I’d like to offer some insight, gleaned from our attendance at two UK based IT/data management events in London this month. I submit that this is the sort of information that a) would cost you a fortune if it came from the likes of Gartner etc. and b) is of such simplicity and immediacy that the consultants would have to protect it with a bodyguard of hot air.
Readers of Oil IT Journal will have heard many dire warnings of the impact on IT systems of Sarbanes-Oxley (SOX), the post-Enron US transparency legislation. Paras MD Hamish Wilson, speaking at the PESGB’s Data Management conference this month (more of which in next month’s issue) described the increasing reporting burden that SOX has brought, with the requirement to demonstrate how reserves figures are obtained. Companies need to get a much better handle on their complex workflows which may involving seismics, stochastics and simulation. All of which is a potential field day for the IT consultants.
Following the PESGB do in Piccadilly, we strolled across St. James Park to Westminster for the SPE’s conference on Digital Security in Oil and Gas (again, more in next month’s Journal). Here we heard KPMG’s Chris Wright talk on what SOX really means for oil companies and their IT departments. Wright stated that the SOX provisions for control over corporate financial reporting are just that. The intent of the legislator was not that such controls should spread throughout the enterprise into technical analysis. There is a boatload of implications for IT managers but they are not about technical computing. ‘A lot of time has been wasted on systems that don’t refer to SOX.’
The dividing line between technical and finance may be hard to draw, but the intent of the legislator is clear and has echoes in the SEC’s rather archaic definitions of ‘reserves’. When you hear technologists push for SEC’s acceptance of seismics and stochastics in reserves evaluation, you may want to reflect on the increased reporting burden that this would bring. I have an image of the petroleum engineering community’s collective finger on the trigger of a gun pointed at its foot!
Another piece of information triangulation this month links the talk from Shell’s exploration director Malcolm Brinded (opposite page), the Kalido webinar (page 12 of this issue) to recent presentations in Calgary (PPDM—page 6) and London (IQPC—page 12). Brinded’s plea for better tools for data integration begs the question, ‘is the upstream a technological leader or a laggard?’ If you believe Adam Dodson, Shell itself is a leader in terms of taming software ‘beasts’ like ESRI, LiveLink, Autonomy, MetaCarta, integrating them into an apparently coherent IM solution. OTOH, judging from Alan Bays’ PPDM talk, Shell’s own groundbreaking taxonomies could be improved. I listened to the Kalido webinar with all this in mind. Does the commercial data mining community have something to offer us in the context of taxonomies and the emerging ‘master data store’ technology? Watch this space.
When folks take a bird’s eye view of the standards arena things look fairly straightforward. In French they have a saying, ‘Yaca-Focon*’, which means ‘all you have to do is such and such and everything will be OK.’ I suggest this is a good starting point for what I would call the standards ‘disillusionment cycle.’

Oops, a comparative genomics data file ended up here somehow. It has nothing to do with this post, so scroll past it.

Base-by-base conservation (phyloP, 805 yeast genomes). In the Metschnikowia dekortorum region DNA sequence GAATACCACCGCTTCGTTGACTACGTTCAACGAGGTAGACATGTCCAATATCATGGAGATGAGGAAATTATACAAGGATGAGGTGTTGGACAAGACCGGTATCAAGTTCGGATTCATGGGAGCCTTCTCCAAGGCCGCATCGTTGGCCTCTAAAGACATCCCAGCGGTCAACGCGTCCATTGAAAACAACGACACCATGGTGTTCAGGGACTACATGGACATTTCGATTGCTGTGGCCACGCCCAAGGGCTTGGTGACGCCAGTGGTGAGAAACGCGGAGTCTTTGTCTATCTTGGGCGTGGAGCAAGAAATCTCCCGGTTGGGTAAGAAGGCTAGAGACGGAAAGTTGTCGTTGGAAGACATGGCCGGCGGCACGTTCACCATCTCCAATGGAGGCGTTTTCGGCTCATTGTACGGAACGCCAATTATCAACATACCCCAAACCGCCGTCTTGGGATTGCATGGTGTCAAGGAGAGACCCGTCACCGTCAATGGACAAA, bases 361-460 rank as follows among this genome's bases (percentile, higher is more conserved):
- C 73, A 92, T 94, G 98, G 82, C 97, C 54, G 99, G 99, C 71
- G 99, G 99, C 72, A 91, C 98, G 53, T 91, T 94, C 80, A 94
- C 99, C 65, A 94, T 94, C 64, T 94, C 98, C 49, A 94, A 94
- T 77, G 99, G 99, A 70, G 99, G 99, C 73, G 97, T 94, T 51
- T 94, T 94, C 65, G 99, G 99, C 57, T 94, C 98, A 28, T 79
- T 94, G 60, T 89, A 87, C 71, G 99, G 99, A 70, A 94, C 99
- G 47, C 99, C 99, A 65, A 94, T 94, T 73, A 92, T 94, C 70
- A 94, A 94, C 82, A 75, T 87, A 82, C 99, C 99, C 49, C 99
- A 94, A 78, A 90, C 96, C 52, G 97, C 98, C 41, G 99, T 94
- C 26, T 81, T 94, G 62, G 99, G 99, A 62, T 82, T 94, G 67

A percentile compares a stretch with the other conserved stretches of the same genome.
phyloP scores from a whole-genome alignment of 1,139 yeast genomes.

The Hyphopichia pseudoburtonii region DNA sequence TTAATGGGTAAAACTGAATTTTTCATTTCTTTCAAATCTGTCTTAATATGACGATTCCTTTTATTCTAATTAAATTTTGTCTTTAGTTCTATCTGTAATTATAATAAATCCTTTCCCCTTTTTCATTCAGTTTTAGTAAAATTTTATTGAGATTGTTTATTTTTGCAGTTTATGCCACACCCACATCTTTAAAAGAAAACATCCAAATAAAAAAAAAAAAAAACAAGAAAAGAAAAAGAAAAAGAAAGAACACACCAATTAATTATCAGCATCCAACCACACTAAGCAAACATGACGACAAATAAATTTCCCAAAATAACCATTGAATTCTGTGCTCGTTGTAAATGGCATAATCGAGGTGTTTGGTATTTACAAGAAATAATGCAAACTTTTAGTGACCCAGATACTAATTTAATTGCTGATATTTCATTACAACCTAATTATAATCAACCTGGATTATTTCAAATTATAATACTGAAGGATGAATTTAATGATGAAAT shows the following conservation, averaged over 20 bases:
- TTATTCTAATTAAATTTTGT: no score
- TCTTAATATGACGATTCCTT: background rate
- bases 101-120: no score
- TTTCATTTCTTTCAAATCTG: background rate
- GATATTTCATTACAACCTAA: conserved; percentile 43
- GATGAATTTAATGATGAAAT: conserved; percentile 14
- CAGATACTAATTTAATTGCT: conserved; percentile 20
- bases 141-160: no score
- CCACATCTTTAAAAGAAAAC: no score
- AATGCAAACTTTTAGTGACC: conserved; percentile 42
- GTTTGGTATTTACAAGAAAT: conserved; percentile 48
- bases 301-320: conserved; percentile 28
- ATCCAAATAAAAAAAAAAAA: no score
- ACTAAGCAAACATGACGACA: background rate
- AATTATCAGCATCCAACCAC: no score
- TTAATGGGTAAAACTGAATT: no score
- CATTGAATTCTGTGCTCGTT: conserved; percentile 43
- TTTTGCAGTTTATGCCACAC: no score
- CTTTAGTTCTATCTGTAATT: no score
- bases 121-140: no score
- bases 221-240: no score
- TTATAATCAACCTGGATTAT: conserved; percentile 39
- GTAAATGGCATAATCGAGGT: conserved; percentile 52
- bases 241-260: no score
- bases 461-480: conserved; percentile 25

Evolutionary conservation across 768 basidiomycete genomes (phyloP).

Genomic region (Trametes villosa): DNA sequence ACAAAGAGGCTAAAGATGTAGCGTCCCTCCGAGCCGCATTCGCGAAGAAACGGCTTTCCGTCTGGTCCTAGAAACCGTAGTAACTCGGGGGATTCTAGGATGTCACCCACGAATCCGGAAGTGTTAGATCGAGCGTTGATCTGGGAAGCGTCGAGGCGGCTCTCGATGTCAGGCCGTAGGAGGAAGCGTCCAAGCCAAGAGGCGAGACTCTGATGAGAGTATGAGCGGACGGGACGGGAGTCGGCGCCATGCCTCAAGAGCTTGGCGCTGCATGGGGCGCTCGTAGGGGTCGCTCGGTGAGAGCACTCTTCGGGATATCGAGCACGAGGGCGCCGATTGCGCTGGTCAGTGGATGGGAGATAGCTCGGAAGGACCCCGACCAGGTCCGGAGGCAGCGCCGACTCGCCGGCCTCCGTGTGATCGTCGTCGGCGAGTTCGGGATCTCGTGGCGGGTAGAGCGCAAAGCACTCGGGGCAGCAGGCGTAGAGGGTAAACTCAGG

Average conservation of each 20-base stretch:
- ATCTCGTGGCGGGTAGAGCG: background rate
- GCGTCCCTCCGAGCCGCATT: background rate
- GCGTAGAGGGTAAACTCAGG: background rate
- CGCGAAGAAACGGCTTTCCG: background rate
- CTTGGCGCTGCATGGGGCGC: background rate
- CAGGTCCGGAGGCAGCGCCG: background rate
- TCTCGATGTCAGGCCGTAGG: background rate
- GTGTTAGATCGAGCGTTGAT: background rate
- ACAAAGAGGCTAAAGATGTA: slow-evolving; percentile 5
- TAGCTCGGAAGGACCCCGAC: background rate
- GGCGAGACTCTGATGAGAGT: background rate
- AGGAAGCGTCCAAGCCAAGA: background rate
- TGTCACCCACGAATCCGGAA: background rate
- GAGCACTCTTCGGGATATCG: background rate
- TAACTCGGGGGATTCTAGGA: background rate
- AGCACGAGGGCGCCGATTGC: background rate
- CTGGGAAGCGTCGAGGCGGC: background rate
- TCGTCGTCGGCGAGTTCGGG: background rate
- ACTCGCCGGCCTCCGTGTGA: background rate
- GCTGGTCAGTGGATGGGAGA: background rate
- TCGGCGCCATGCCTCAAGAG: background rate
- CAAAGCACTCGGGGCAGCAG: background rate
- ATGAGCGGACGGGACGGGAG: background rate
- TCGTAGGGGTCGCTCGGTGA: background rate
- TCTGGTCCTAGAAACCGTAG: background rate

You may think that ASCII is a standard, but even here there is no agreement on the most basic aspect of a text file, how a line of text is terminated. The story begins in the dark and distant past of computing, or rather before computing began, with the mechanical workings of a line printer. These devices used to be, and of course still are, proprietary, with complex control codes to make them print text, ring bells, feed the fan-folded paper and so on. In those days, there were separate ASCII codes for a carriage return and a linefeed.
My problematic workflow, which I have already exposed in these columns, involves a great deal of cutting and pasting. From websites, my own notes taken on an Apple iBook, Adobe pdf documents, Microsoft Office and so on. As anyone who has cut and pasted anything knows, this simple act is fraught with problems. In Microsoft Word for instance, a cut and paste can transform the target document’s formatting, numbering and even the spell check language. A trip through the good old Windows notepad as an editing buffer fixes a lot of these issues, except for one—the oldest IT gotcha in the book, the new line symbol which is variously a linefeed or a combination of a carriage return plus linefeed. If you ever wonder what your ‘knowledge workers’ are doing, there is a good chance that they are still occasionally futzing around with dumb stuff like this and I can assure you that there is nothing like it to stop the creative juices flowing.
Sand in ointment
Of course it would be easy to fix this. But we are years beyond the Yaca-Focon’ phase on the linefeed problem. In fact we are even beyond even the disillusionment part of the cycle. The problem is almost hidden as applications perform transformations on the fly. Sometimes they even get it right although as cutters and pasters know, the clever format guessing Word performs is not necessarily what was intended. Perhaps a bit of sand in the ointment is what it takes to make a company finally give up on ‘best of breed’ and go for a single vendor solution in despair.
Four seismic XMLs
Please do not get me wrong. I am a great believer in standards. I am just warning newcomers, the folks who think ‘Yaka-Focon.’ And to point out that if the simple stuff is so hard, we need to be very circumspect about the hard stuff. Talking of which I came across no less than four mooted seismic XML initiatives in the last month (from POSC/WITSML, OpenSpirit/Resolve, PPDM and the SEG) which suggests that there is a still a lot of Yaka-Focon-ism around. Happy new year.
* Il n’y a qu’à, faut qu’on.
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